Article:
Sunday Services at 10:00am
1155 Silas Deane Highway, Wethersfield
Today’s Pulse article is written by one of the missionaries our church supports, although names and specific info is being withheld for safety purposes.
“But the angel said to them, ‘Do not be afraid. I bring you good news of great joy that will be for all the people. Today in the town of David a Savior has been born to you; he is Christ the Lord.’” (Luke 2:10-11)
The following Christmas story is a bit long, but well worth it. It took place in the Central African Republic, in one of the languages where I trained national translators from 2008-2011.
Last Christmas, Mrs. Logne was worrying about what to do at the Bible college wives’ Christmas celebration. Everyone had to do something in their own language, but here she was, almost at the last minute, and she had nothing to share in her native language, Nzakara.
“I wanted to read Luke 2:6-12, and to sing a song connected with it in Nzakara,” she recounts. “That night I remembered that the Nzakara Bible translation team had given out portions of Luke in Nzakara, and my husband must have a copy somewhere! When he found it, it was the first eleven chapters of Luke in Nzakara, so the story of Jesus’ birth was there! I went over and over my reading, and my husband said he would sing the song with me.”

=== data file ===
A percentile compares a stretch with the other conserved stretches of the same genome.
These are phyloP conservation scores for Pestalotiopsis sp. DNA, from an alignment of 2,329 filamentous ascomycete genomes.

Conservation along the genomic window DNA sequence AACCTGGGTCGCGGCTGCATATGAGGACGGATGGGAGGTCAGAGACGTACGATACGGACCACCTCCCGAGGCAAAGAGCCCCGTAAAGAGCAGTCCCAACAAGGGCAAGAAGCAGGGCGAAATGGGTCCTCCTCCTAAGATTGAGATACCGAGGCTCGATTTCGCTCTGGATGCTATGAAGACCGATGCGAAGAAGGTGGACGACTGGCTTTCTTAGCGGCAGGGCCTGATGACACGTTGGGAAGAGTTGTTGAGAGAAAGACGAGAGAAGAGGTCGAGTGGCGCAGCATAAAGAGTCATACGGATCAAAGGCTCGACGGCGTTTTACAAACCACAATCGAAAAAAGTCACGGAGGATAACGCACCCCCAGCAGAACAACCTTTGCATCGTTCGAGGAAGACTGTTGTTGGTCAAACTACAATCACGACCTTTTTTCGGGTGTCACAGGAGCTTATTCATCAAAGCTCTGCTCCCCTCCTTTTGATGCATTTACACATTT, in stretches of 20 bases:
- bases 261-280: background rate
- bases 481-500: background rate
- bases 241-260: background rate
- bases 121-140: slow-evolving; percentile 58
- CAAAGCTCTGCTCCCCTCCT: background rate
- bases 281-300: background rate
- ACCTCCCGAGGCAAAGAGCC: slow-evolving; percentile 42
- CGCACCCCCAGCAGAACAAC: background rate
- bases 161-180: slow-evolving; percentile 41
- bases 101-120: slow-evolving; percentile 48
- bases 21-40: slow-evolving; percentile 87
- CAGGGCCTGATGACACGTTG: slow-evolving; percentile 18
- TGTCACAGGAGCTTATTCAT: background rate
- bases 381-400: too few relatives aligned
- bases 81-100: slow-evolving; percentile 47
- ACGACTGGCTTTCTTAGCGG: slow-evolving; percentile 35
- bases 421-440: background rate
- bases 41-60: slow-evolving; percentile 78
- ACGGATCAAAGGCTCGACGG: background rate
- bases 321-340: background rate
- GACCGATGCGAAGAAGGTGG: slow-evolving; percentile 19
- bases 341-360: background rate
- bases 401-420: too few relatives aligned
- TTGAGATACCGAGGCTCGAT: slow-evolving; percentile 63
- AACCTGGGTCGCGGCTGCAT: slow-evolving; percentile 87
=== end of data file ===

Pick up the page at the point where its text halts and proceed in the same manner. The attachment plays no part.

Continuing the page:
On the big day, after the Bible passages were read in the national language, Mrs. Logne stood up. She did her whole presentation in Nzakara, not just the parts she’d prepared specially. “While I was still reading verses 6-12, everyone rose to their feet,” she recalls. “There was thunderous applause. Those outside came running. The pastor had to ask everyone to be quiet because otherwise they couldn’t hear what I was saying. When I finished, my husband and I sang, Aâ vungu Gude ee!! (“The child is born!!”) The excitement nearly raised the roof! Everyone wanted to sing the song.”
Once he’d restored order, the pastor thanked God that he’d been able to hear the story in Nzakara, his own language. It had been the high-point of the whole event for him, and he was overwhelmed by the congregation’s response to the Nzakara presentation. Mrs. Logne’s creativity, courage and commitment to using her own language to communicate the truth of God’s word challenged him to follow her example, and he committed there and then to using Nzakara much more in his ministry in the future.
I remember printing those chapters for the Nzakara translators back in 2009, right after consultant checking that portion of Scripture with them. And years later God brought those printed pages to light.
Just a few months ago, I heard from a colleague in the Central African Republic (who relayed the above story to me), that the Nzakara team has finished their final book in the New Testament, and it will soon be printed and dedicated. The other three groups I trained there have just finished as well (Banda Linda, Bhogoto and Mpyemo). Soon they won’t have to hunt around for old printouts, they will hold God’s Word in their hands. A light is now shining in the darkness, and the darkness will not overcome it.
Comments for this post have been disabled